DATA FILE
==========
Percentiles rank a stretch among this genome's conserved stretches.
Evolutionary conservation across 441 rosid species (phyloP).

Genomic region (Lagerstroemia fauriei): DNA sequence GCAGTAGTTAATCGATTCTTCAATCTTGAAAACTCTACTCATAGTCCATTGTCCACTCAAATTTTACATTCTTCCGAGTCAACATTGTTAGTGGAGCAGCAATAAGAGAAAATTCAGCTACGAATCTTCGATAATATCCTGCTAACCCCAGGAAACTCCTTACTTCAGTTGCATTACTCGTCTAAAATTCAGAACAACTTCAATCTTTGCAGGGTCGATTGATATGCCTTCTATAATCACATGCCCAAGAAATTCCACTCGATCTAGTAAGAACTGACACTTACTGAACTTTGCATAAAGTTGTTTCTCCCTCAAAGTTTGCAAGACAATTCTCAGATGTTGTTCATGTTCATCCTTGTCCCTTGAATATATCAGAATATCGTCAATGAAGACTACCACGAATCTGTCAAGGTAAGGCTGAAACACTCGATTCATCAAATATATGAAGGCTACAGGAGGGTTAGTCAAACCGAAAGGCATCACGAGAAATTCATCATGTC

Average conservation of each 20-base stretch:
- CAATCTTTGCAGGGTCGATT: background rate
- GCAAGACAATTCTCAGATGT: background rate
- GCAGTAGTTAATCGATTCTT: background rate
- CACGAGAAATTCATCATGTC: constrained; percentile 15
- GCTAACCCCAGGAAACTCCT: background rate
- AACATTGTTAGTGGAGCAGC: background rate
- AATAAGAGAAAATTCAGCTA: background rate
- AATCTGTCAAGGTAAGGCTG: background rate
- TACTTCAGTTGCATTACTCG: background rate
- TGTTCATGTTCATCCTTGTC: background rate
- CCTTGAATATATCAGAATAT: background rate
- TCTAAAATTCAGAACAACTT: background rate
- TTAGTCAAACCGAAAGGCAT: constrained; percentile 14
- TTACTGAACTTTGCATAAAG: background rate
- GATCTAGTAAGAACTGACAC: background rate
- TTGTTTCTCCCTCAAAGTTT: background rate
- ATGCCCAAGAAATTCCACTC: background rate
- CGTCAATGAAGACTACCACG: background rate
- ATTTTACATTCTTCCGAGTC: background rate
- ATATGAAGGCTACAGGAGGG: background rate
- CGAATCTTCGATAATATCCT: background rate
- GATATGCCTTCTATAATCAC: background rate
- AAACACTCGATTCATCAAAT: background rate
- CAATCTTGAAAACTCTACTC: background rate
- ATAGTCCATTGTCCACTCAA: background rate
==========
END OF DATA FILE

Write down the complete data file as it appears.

Percentiles rank a stretch among this genome's conserved stretches.
Evolutionary conservation across 441 rosid species (phyloP).

Genomic region (Lagerstroemia fauriei): DNA sequence GCAGTAGTTAATCGATTCTTCAATCTTGAAAACTCTACTCATAGTCCATTGTCCACTCAAATTTTACATTCTTCCGAGTCAACATTGTTAGTGGAGCAGCAATAAGAGAAAATTCAGCTACGAATCTTCGATAATATCCTGCTAACCCCAGGAAACTCCTTACTTCAGTTGCATTACTCGTCTAAAATTCAGAACAACTTCAATCTTTGCAGGGTCGATTGATATGCCTTCTATAATCACATGCCCAAGAAATTCCACTCGATCTAGTAAGAACTGACACTTACTGAACTTTGCATAAAGTTGTTTCTCCCTCAAAGTTTGCAAGACAATTCTCAGATGTTGTTCATGTTCATCCTTGTCCCTTGAATATATCAGAATATCGTCAATGAAGACTACCACGAATCTGTCAAGGTAAGGCTGAAACACTCGATTCATCAAATATATGAAGGCTACAGGAGGGTTAGTCAAACCGAAAGGCATCACGAGAAATTCATCATGTC

Average conservation of each 20-base stretch:
- CAATCTTTGCAGGGTCGATT: background rate
- GCAAGACAATTCTCAGATGT: background rate
- GCAGTAGTTAATCGATTCTT: background rate
- CACGAGAAATTCATCATGTC: constrained; percentile 15
- GCTAACCCCAGGAAACTCCT: background rate
- AACATTGTTAGTGGAGCAGC: background rate
- AATAAGAGAAAATTCAGCTA: background rate
- AATCTGTCAAGGTAAGGCTG: background rate
- TACTTCAGTTGCATTACTCG: background rate
- TGTTCATGTTCATCCTTGTC: background rate
- CCTTGAATATATCAGAATAT: background rate
- TCTAAAATTCAGAACAACTT: background rate
- TTAGTCAAACCGAAAGGCAT: constrained; percentile 14
- TTACTGAACTTTGCATAAAG: background rate
- GATCTAGTAAGAACTGACAC: background rate
- TTGTTTCTCCCTCAAAGTTT: background rate
- ATGCCCAAGAAATTCCACTC: background rate
- CGTCAATGAAGACTACCACG: background rate
- ATTTTACATTCTTCCGAGTC: background rate
- ATATGAAGGCTACAGGAGGG: background rate
- CGAATCTTCGATAATATCCT: background rate
- GATATGCCTTCTATAATCAC: background rate
- AAACACTCGATTCATCAAAT: background rate
- CAATCTTGAAAACTCTACTC: background rate
- ATAGTCCATTGTCCACTCAA: background rate